Our last blog from Bob, former Implementation Consultant at Fluent Technology, now taking time out to travel and see the world!
And I would write 500 more, just to be the man who wrote 1000 words to meet your maximum word limit. It’s a pity Christmas is over as I believe I have the makings of a number 1 right there!
Excuse me, I believe I have gone a bit mad. Please read on.
A few weeks back I was having a discussion with a client whilst we were building an application form. The application was based on an outdated version and was being enhanced and improved during its transition from the old system to Flexier pastures. We were trying to establish the best mechanisms for capturing all of the required information and I noticed one phrase kept cropping up “I will need to check how applicants usually respond to that question.” After hearing the phrase a few times I began to ask myself, who are we building this application form for? The applicants? The assessors? The Grant Managers? The diplomatic answer is that it’s built for applicants, with questions designed to draw out the most appropriate information to help assessors assess, and grant managers…manage. The real answer is… more often than not, just the applicants. Sacrificing consistency in responses and quality of reports for open ended, write as you please, questions.
Sometimes application forms are a little too applicant friendly. Questions configured whilst being mindful that requesting a particular format, file type, or word limit may confuse, offend, or even worse, upset an applicant. This type of paranoia can lead to poor form design, without any thought given to how the application responses can be utilised further down the line.
I recall a client telling me once that they had mistakenly set a word limit of 500 words for a question that captured the location of a project, and as a result were receiving a high volume of applications with extremely wordy addresses, 500 wordy (The blog opening is starting to make a bit more sense now I hope!). If you used a textbox to capture a date of birth question, I would not be surprised if every so often a response such as “It was cold and snowy, that Tuesday morning in January ’89 when the nurses rejoiced…” slipped through the net.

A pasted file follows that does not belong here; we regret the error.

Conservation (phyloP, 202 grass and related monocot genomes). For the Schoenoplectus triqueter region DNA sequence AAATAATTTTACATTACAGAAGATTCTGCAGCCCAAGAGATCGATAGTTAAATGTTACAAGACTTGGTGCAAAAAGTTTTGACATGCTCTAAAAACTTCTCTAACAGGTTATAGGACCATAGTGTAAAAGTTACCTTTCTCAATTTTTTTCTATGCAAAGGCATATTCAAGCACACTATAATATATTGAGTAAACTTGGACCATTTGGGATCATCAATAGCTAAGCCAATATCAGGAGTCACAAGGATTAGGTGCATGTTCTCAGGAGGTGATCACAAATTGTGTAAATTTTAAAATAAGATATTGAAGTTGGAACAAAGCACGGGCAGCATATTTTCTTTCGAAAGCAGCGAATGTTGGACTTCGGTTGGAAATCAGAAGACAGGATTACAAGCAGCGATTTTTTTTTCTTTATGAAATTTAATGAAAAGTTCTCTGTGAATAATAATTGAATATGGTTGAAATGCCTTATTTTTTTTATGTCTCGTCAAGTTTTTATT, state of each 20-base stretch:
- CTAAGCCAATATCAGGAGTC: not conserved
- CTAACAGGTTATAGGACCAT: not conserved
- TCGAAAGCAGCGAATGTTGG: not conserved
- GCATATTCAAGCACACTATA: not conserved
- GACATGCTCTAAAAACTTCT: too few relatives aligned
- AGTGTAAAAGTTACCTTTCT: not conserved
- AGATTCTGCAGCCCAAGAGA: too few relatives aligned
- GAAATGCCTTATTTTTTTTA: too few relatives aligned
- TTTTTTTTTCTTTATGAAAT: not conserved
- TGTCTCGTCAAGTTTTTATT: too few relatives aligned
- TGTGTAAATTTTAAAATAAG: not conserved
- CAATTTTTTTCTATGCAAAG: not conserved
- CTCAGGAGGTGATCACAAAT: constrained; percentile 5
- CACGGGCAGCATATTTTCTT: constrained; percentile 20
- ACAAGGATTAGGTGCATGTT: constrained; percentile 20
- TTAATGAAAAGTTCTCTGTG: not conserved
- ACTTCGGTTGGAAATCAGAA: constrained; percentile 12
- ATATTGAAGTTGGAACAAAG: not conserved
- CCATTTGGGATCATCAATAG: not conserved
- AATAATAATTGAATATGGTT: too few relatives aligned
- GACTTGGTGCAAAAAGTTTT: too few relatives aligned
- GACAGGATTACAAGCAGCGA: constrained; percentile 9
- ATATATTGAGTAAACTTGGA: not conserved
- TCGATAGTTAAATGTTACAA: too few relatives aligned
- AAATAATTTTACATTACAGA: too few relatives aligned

If you are a Grant Officer, Grant Manager, Super User, Flexpert, or any other person tasked with building an online form, remember this, it’s your system, it’s your form. You know how you would like to see the data presented, you decide how it is provided. Mould the questions to yield the responses that will help you the most. The applicants are applying for something they want, in most cases a grant, they should be prepared to jump through a few hoops. Besides, in my experience, if there’s money down there, people will wade through s**t to get their greasy mitts on it. I know I would…
Written by Bob.
There is an episode of Father Ted where the housekeeper Mrs Doyle, disgusted when a salesman informs her that the TeaMaster “Takes the misery out of making tea”, says with a scowl “Maybe I like the misery!” If you haven’t seen it, here is the link.
Written by Keith.
It was all going so well. The project was running smoothly, every team-member knew their responsibilities. We were on timeand to budget. But then it happened…someone suggested a little change.
I was onsite with a client earlier this week and making small talk before the meeting started. The young lady I was talking to had had a few issues with her house and being (a little) aware of this I asked if these had been resolved. She described having a fire start in her bathroom and the damage resulting in very hefty repair bills.